Predictive analytics and the future of RBM
By: Rajneesh Patil, MBA, PMP | January 23, 2017
How advances in risk-based monitoring will enable a more proactive approach to identify and mitigate potential risks.
Over the past few years, risk-based monitoring (RBM) — in which sponsors allocate monitoring resources based on the level of risk identified for a specific trial or site — has emerged as a more efficient way to facilitate trial delivery. RBM strategies optimize data flows, enhance data quality and improve oversight and control of clinical trial sites.
And the benefits of RBM strategies have only just begun.
At the upcoming annual SCOPE Summit for Clinical Ops Executives, I am giving a presentation on Implementing Risk-Based Monitoring that will explore the future in this area, and how predicative analytics and machine learning are enabling a more holistic and proactive approach to identify and mitigate risk.
RBM relies on data and analytics to assess site performance, identify potential outliers and determine an appropriate course of action. However, the early generations of these tools focus on single parameters to identify issues, which, out of context, can often lead to false positives. For example, a site may show that 80 percent of patients have missed a dosing event, but if the site only has five patients with varying recruitment dates, the ‘outlier status’ is not as alarming as a site with 50 patients and the same 80 percent of missed rate. The advanced analytics models can differentiate this relative risk between the two sites and indicate that the latter site in this example is at higher risk.
As a result, Central Monitors (CMs) and Clinical Research Associates (CRAs) spend a lot of their time responding to triggers that may not require much action. It’s still an improvement over pre-RBM days, when CMs/CRAs split their time evenly between every site looking for anomalies that often didn’t exist — but we can do better. Indeed, we are doing better.
At QuintilesIMS, we have developed advanced and predictive analytics tools that can normalize these observations by taking a holistic view of the site data. These tools are able to evaluate multiple factors to identify whether an anomaly is a true risk or simply an outcome of other factors, such as exposure time or enrollment numbers.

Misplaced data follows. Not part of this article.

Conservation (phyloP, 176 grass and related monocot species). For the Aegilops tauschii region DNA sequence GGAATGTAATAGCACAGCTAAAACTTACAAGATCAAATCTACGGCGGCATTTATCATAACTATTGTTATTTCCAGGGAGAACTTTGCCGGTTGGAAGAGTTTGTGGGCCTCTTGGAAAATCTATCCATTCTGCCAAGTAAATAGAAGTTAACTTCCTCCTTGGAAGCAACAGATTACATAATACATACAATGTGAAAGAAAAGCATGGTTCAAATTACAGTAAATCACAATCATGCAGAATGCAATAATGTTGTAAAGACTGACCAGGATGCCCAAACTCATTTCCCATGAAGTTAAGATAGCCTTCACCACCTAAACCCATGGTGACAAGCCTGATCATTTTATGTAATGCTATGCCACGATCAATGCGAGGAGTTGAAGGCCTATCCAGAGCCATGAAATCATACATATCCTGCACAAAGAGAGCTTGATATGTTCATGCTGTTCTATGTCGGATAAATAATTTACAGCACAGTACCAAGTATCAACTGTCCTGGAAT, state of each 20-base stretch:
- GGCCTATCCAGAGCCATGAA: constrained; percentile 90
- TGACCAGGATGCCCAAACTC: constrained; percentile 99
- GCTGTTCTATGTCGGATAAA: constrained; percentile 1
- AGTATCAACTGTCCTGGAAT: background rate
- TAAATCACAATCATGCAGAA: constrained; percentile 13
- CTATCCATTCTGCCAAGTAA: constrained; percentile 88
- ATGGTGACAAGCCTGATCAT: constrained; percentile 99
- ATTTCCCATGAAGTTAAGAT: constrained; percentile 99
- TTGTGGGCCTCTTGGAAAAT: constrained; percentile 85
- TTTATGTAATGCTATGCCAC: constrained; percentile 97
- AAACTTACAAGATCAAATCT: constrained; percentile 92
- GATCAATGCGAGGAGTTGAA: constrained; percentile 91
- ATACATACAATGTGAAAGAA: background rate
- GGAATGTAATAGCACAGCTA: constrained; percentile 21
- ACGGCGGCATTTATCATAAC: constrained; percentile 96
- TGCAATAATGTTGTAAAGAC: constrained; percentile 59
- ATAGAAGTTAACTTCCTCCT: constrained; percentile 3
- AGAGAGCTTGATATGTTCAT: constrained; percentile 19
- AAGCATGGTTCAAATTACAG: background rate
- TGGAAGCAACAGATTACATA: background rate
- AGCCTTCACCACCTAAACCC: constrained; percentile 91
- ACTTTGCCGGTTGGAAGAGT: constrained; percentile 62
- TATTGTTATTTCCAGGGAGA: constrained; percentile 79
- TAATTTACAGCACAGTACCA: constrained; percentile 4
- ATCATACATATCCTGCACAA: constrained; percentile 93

This is achieved through machine learning approach, which uses algorithms and decision support models to learn from past searches, making the system ‘smarter’ with every review. This learning isn’t just limited to the current trial. These platforms will be able to learn from historic clinical data sets, making them increasingly ‘knowledgeable’ with every application and resource.
That translates to greater oversight, higher quality data and a safer trial environment. It also means sponsors can utilize clinical research staff more efficiently and allow them to focus on more value-added tasks such as ensuring sites are operating within trial parameters and compliance measures.
We are already implementing these tools with positive results. In one review of a cardiovascular outcome study, our predictive analytics identified two sites at risk for compliance problems due to eligibility concerns. We drilled down into the data set, and found that while patients were meeting the criteria, several subjects were borderline eligible and there was too little variation among all of the patients enrolled. Based on these results we went back to the medical monitor who reviewed inclusion criteria and re-educated site leaders on eligibility requirements and recruiting strategies. By identifying this anomaly early, they were able to address the problem before it impacted study results. If this anomaly had gone unchecked, those patients might have completed the trial only to be excluded from submission data, and/or thrown all of the study results into question.
In another evaluation of four large studies, we found that using advanced and predictive analytics as part of an RBM program cut false positives by a substantial amount. These positive results suggest that in the very near future, these models will become a baseline best practice for trial monitoring.
The use of advanced and predictive analytics in RBM is the start of a major change in our industry, helping get ahead of safety issues and operational challenges. RBM adoption will only increase as data and technology continue to evolve in the coming years. The sooner we begin implementing this technology, the more knowledge we can harness for the good of sponsors, sites and ultimately, patients.